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Chesney Henry Baker, Jr. , better known as Chet Baker (Yale, December 23, 1929 – Amsterdam, May 13, 1988) was a trumpeter, singer and American jazz musician. Exponent of the cool style (the west coast jazz of the fifties).
Chet Baker was born in Yale, Oklahoma. His father, Chesney Henry Baker, Sr., was a guitarist and his mother worked in a perfumery. In 1940 they moved from Yale to Glendale (state of California). As a child, Baker sang in amateur contests and in the choir of the church. In his adolescence, the father bought him a trombone, which he would later replace with a trumpet, since this one was too big for the boy. His first musical apprenticeship took place at the Glendale Institute, although his musical training ended up being purely intuitive. In 1946, aged 16, he left school and joined the army. He was sent to Berlin, where he played in the 298th Army Band. After his return, in 1948, he enrolled in El Camino College (in Los Angeles), where he studied theory and harmony while playing in jazz clubs; He abandoned his studies in the second year. He enlisted again in the army in 1950 and became a member of the Sixth Army Band in El Presidio (in San Francisco). He continued to perform in the clubs of the city and finally got for the second and final time his release from the army to become a professional jazz musician. His style would be influenced in the future by the sound of Miles Davis.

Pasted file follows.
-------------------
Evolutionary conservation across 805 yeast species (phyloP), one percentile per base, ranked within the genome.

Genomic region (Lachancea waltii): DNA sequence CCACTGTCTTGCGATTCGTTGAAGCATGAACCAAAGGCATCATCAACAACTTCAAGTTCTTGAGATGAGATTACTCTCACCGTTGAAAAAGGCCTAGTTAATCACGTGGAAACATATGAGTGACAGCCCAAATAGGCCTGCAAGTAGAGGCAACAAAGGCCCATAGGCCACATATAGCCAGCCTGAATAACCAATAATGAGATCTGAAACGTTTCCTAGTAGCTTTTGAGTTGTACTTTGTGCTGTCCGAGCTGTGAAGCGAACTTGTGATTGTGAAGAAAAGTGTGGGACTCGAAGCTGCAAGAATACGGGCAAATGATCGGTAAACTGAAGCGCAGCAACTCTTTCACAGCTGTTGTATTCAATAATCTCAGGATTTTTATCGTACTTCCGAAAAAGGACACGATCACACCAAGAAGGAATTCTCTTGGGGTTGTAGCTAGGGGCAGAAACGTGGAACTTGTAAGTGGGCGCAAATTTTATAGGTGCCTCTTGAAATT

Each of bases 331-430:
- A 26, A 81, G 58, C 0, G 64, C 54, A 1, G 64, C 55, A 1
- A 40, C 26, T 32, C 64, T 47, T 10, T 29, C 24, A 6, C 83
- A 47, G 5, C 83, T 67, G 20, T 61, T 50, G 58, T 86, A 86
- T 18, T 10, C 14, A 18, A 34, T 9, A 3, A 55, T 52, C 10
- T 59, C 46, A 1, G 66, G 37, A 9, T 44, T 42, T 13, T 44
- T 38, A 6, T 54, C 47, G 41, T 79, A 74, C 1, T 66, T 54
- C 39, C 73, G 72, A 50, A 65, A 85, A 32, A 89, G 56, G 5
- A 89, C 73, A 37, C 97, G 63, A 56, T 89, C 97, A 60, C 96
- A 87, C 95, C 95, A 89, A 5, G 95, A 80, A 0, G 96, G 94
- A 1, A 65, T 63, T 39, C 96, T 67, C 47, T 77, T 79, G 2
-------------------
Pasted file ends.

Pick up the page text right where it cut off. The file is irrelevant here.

Initially, Baker played in the band of Vido Musso and then with Stan Getz. (Baker’s first recording is an interpretation of “Out of nowhere” that appears in a jam session taken on March 24, 1952). His success came quickly when in the spring of 1952 he was chosen to play with Charlie Parker, debuting at the Tiffany Club in Los Angeles on May 29, 1952. That same summer, he began playing in Gerry Mulligan’s quartet, a group composed only saxophone baritone, trumpet, bass and drums, without piano, which attracted attention during his performances at the nightclub Haig, getting recordings for the newly created label Pacific Jazz Records (later known as World Pacific Records). The first LP was Gerry Mulligan Quartet, which included Baker’s famous interpretation of “My funny Valentine.”
The Gerry Mulligan Quartet lasted barely a year: in June 1953 its leader entered the prison for drugs. Baker formed his own quartet, which initially had Russ Freeman on piano, Red Mitchell on bass and Bobby White on drums; he made his first recording as a leader for Pacific Jazz on July 24, 1953. In 1954, Pacific Jazz performed Chet Baker Sings, an album that increased his popularity and that would keep him singing for the rest of his career. His popularity made him work on a film, Hell’s Horizon, from 1955, but he declined a contract with studios to carry out a European tour from September 1955 to April 1956. Upon his return to the United States he formed a quintet with the saxophonist Phil Urso and the pianist Bobby Timmons. Contrary to his reputation as a relaxed interpreter, Baker played with this group in the bebop style, which would record the album Chet Baker & amp; Crew for Pacific Jazz in July 1956.